Within her book she also talks about students who have been called ‘smart’ in math tend to dislike math and more than often, do not continue with math after high school. These ‘smart’ kids tend to have a fixed mindset and are usually crushed when their answers are not right.
With this said, it is of the utmost importance to change our misconceptions that math is a subject that is about calculating numbers fast, following rules and procedures learned and memorized through traditional methods of teaching.
Let me turn your attention to Mike Flynn’s viewpoint. I was first introduced to his work through a free webinar a colleague had sent to me back in the Spring. After watching this webinar I ordered his book, Beyond Answers.
In the webinar and in his book as well, he speaks to the fact that teachers of primary students need to help young children ‘contextualize’ problems. What this means is that if we are to write a mathematical equation, eg. 3 + 2 = 5, students need to be able to make connections to these symbols through storytelling. A story for this equation, might be, there were 2 birds on a branch. 3 more came to join them and together there are 5 birds on the branch.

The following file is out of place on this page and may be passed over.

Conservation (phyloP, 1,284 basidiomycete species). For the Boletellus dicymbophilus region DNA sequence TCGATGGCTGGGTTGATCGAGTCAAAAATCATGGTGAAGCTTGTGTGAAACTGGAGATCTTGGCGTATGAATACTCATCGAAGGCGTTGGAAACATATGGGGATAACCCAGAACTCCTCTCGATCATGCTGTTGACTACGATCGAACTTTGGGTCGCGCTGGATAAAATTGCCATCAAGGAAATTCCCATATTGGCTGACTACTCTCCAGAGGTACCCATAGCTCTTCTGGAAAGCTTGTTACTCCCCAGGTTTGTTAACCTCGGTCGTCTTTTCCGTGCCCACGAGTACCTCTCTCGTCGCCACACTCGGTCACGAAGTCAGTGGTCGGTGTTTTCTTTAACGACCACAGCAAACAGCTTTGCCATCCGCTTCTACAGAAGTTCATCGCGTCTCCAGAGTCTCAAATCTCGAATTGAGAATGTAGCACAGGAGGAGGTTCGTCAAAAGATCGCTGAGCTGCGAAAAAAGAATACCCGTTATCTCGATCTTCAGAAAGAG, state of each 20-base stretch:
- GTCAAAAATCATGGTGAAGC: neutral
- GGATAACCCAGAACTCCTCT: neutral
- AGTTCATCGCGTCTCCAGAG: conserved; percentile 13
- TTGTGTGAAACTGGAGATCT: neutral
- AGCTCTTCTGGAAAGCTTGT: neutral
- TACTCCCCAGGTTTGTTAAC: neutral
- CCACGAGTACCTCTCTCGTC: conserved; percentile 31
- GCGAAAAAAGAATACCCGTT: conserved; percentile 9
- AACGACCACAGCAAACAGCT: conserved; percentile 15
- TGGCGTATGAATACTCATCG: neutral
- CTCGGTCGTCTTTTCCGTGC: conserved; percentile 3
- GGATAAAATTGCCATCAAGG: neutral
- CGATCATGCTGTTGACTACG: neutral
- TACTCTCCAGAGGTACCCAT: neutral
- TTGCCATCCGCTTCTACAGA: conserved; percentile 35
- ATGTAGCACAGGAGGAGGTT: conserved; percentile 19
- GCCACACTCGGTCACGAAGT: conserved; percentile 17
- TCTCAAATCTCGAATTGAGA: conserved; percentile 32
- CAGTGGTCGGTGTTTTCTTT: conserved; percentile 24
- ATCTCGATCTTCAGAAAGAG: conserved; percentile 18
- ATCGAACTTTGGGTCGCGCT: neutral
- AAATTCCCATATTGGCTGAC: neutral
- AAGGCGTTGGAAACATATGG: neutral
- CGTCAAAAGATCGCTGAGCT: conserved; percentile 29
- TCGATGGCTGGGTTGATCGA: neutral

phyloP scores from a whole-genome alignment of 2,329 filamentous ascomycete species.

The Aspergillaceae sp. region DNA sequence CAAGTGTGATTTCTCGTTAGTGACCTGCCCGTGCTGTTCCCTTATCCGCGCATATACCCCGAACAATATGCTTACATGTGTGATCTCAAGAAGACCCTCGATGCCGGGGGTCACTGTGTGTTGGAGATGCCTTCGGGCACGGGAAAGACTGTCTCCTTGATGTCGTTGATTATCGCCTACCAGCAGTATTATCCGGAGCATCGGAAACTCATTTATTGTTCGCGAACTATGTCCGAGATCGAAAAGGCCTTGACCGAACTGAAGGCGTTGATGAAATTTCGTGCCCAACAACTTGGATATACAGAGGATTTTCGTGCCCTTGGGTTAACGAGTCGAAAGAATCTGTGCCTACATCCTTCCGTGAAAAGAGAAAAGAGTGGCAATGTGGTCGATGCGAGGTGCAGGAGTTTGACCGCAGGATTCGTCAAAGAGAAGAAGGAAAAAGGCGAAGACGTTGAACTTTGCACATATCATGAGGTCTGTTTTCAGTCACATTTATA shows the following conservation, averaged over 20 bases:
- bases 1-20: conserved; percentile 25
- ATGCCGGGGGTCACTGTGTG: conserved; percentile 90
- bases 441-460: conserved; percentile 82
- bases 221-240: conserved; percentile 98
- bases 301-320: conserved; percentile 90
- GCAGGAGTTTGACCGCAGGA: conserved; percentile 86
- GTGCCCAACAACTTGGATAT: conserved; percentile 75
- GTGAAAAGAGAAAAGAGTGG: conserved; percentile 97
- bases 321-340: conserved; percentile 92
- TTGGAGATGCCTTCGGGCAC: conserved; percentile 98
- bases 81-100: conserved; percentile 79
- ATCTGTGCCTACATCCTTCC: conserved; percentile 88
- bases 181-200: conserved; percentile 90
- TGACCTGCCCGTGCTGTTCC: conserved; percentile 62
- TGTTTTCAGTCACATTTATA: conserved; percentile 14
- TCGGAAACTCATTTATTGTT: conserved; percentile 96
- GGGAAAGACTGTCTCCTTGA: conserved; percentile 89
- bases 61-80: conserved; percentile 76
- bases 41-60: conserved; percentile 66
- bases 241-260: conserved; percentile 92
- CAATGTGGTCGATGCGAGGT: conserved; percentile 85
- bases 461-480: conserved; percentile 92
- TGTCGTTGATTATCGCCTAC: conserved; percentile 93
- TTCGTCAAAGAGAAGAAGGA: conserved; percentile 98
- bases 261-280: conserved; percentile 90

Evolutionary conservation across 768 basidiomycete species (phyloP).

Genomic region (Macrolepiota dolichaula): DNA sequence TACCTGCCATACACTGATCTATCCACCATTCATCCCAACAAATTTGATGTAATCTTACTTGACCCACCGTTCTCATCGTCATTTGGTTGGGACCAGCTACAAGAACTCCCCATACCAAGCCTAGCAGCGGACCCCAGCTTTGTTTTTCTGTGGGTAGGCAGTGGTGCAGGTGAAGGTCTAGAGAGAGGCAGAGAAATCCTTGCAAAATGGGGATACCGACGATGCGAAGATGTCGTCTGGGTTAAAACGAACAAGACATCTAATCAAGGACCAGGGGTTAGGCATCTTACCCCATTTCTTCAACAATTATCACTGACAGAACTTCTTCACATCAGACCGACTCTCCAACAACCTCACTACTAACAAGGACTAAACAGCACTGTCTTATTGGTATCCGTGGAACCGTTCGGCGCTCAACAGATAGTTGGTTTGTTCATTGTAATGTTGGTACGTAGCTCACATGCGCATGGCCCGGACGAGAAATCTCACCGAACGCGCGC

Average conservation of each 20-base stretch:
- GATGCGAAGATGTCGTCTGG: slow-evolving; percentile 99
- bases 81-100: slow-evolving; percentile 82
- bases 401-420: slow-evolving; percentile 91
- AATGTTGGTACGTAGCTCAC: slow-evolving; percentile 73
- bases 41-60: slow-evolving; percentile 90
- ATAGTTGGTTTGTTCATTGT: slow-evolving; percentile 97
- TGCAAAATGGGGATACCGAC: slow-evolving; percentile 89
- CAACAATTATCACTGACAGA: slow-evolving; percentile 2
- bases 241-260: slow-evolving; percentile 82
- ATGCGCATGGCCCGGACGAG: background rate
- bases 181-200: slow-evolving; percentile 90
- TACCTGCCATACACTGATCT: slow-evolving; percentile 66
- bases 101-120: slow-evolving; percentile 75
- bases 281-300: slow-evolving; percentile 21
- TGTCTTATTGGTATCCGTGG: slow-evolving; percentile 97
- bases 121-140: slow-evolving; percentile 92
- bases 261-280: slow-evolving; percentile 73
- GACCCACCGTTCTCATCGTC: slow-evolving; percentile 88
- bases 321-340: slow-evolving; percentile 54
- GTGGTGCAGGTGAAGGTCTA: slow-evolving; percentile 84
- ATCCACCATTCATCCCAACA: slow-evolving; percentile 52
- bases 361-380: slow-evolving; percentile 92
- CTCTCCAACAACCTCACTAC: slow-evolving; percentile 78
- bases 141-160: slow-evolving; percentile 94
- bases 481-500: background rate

Teachers of primary students need to help young children ‘contextualize’ problems
When I work with my grade three students I always have them tell me stories for all the operations, addition, subtraction, multiplication and division. I will share a story with you about my Gr. 4 colleague who shared the webinar with me. After watching the webinar she went back to her classroom and gave a basic fact multiplication equation to her students and asked them to give her a story.
She was in disbelief that many could not do this, yet they could provide the correct answer. This, undoubtedly, demonstrated to my colleague. that a deep understanding of the process of multiplication was not understood. If students are challenged with understanding multiplication, then division will also be a challenge, as well as fractions, factors, divisibility.